The magnitude of the mistagging phenomenon by far exceeds the expectations of previous studies relying on tagged primer constructs ( 6, 9). It has been proposed that one of the major sources of mistagging is primer cross-contamination ( 6, 8). However, we obtained no positives in 60-cycles PCR tests involving only one of two tagged primers in the mix, and in an additional library containing more than 300 000 reads, we found only 0.096% of them labelled with at least one of nine tagged primers left untouched out of 40 ordered primers (data not shown). Therefore, the impact of primer cross-contaminations seems negligible and only visible because of the sequencing depth of HTS. To some extent, especially purified primers can alleviate this source of mistagging, but at high expense for numerous samples, and even without removing them entirely ( 9).

Our study shows clearly that the mistagging events mainly occur during the PCR performed on the pool of labelled amplicons. This is demonstrated by the fact that the clones contaminating a sample originate from the other samples multiplexed within the same library. PCR-free library-preparation methods are promising, but necessitate high amounts of input DNA. This could be achieved by multiplexing more samples or non-homologous material such as a species genome or transcriptome ( 33). It has been demonstrated that the frequency of chimera formation is inversely related to the complexity of the sequence sample subject to PCR ( 34). Therefore, multiplexing non-homologous PCR products prior to library-preparation PCR enhances the sequence diversity and reduces the impact of chimera, which is probably responsible for the recombination of fragments ends where the tags are located. Hence, with more complex environmental DNA samples it could be predicted that chimera-driven mistags might be less prominent. However, their appearances might range in the same amounts as chimeras usually witnessed in environmental samples. This may explain what we observed in the LSD library, where both foraminiferal and eukaryotic PCR products were multiplexed. Alternatively, pooling high quantities of PCR products can increase the amount of input DNA. However, this second solution is risky because PCR products are stable laboratory contaminants that can be readily discovered in HTS conditions ( 35). Although appealing indexing library-preparation methods are flourishing, it is wise to label PCR products during the first amplification in order to be able to trace potential contaminants.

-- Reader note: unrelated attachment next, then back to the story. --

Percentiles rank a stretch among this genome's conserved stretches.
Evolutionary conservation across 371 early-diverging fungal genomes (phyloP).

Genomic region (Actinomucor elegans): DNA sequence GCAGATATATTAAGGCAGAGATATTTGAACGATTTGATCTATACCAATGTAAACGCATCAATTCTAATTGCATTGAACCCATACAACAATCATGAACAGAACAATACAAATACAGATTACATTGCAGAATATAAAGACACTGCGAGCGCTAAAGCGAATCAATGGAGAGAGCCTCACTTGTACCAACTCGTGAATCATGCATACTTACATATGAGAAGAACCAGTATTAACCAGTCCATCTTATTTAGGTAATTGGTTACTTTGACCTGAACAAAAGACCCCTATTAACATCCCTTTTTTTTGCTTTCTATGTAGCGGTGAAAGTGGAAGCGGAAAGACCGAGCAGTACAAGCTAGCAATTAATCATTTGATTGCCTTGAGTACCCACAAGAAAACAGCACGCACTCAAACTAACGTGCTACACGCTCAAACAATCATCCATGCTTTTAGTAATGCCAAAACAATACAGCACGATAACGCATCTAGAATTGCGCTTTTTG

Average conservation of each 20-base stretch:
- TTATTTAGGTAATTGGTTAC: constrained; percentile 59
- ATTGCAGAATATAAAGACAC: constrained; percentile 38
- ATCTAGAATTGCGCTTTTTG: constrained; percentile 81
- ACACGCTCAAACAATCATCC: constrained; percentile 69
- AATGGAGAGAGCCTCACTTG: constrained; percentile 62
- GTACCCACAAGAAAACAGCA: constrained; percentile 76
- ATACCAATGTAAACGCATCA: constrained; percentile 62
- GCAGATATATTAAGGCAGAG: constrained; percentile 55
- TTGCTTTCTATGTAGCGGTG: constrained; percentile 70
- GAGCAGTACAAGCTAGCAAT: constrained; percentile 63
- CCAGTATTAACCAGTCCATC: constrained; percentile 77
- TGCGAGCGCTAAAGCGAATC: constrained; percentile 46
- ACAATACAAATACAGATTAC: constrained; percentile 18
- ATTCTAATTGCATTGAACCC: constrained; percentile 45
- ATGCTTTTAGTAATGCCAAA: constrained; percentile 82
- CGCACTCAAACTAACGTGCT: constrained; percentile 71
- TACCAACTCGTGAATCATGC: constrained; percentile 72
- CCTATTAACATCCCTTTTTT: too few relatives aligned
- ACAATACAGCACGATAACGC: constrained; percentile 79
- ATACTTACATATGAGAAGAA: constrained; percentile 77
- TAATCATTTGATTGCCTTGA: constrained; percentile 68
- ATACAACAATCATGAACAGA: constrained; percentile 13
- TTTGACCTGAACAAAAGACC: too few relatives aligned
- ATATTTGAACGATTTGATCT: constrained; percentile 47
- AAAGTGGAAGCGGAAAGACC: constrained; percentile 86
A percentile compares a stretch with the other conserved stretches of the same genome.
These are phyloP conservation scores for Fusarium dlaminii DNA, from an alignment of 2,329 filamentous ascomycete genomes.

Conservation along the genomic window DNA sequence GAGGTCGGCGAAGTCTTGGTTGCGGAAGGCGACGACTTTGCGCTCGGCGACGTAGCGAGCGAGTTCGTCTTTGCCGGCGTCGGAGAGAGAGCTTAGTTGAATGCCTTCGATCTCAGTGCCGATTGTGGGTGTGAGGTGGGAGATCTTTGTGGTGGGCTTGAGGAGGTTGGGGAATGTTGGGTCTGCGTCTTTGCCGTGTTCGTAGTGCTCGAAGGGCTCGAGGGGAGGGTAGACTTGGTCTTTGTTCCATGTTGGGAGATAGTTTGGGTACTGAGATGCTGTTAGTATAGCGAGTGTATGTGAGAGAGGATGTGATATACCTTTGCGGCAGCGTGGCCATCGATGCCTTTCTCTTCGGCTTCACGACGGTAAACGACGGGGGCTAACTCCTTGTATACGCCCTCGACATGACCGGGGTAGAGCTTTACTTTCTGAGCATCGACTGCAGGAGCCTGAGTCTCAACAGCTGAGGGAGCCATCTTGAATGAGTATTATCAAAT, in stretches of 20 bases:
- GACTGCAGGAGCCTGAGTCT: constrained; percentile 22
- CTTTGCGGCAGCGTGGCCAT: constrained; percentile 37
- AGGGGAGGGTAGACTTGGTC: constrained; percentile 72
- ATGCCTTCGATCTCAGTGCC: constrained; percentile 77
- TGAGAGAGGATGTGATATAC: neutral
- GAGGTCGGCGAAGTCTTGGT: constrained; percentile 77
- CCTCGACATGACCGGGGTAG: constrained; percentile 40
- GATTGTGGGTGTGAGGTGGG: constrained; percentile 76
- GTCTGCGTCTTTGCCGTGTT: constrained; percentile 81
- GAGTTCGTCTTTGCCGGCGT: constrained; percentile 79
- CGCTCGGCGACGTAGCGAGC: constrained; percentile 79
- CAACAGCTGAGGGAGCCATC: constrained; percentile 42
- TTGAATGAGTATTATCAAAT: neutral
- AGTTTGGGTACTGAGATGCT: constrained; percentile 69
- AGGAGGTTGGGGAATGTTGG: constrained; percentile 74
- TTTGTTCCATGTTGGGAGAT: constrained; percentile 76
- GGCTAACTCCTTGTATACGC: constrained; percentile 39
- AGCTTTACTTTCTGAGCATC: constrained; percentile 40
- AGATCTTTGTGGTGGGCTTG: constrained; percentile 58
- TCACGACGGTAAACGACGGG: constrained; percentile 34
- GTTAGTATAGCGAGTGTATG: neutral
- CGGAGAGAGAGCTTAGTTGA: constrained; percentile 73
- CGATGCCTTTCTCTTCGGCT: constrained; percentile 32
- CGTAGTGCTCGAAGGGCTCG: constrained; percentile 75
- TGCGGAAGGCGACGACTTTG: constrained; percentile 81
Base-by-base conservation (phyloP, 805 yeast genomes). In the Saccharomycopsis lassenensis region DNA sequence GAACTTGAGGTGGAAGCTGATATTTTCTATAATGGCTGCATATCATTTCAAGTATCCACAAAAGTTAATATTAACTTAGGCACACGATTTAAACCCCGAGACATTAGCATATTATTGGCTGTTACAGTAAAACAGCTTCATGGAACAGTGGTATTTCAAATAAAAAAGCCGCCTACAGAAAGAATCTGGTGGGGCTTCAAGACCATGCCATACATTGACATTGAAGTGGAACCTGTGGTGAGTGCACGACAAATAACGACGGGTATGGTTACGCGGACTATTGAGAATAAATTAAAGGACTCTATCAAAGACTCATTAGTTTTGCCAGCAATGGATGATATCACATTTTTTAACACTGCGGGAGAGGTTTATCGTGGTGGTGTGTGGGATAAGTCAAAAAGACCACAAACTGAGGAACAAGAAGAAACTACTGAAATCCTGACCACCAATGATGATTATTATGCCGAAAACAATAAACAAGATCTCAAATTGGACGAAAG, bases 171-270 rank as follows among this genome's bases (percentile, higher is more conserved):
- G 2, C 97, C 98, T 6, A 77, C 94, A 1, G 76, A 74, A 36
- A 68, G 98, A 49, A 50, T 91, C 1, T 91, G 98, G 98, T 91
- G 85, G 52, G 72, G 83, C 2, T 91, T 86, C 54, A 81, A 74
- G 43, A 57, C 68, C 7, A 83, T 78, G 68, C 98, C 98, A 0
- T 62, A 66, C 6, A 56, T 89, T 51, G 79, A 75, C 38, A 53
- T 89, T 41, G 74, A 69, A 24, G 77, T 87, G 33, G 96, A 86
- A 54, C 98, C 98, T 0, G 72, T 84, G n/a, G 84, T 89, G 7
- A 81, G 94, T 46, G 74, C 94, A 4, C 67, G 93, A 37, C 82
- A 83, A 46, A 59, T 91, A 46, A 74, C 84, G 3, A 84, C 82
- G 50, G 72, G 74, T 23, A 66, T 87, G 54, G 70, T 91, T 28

This first PCR enriches a specific diversity from complex samples, but also creates biases responsible for the inflation of diversity estimates ( 36, 37) and the introduction of artefactual variability across samples ( 38). To correct such biases, internal controls such as co-sequenced mock community samples can be employed ( 33), but their suitability depends on their complexity ( 39). Instead, our filtering method does not require the addition of a supplementary sample and rather relies directly on the properties of the data itself. Moreover, it is particularly suited to HTS, as its statistical power increases with the amount of sequence data. Indeed, a higher amount of non-critical mistags provides a finer resolution in the detection and removal of critical mistags.

Theoretically, each species genome template should produce exactly one ISU, including the polymorphic copies of a gene. Our filter operates at such a resolution because it is ISU-centred, i.e. it computes the read abundance distribution across samples of each ISU independently. Hence, it does not rely on a unique abundance threshold applied over all samples but computes a different threshold for each ISU in each sample, accounting for differential sample sequencing depths ( 40, 41). Moreover, our filter requires no tuning of subjective parameters resulting in different sets of arbitrary thresholds ( 19, 20). Being completely parameter-free, our approach has the utmost advantage of allowing the establishment of synoptic models towards more comparable diversity analyses.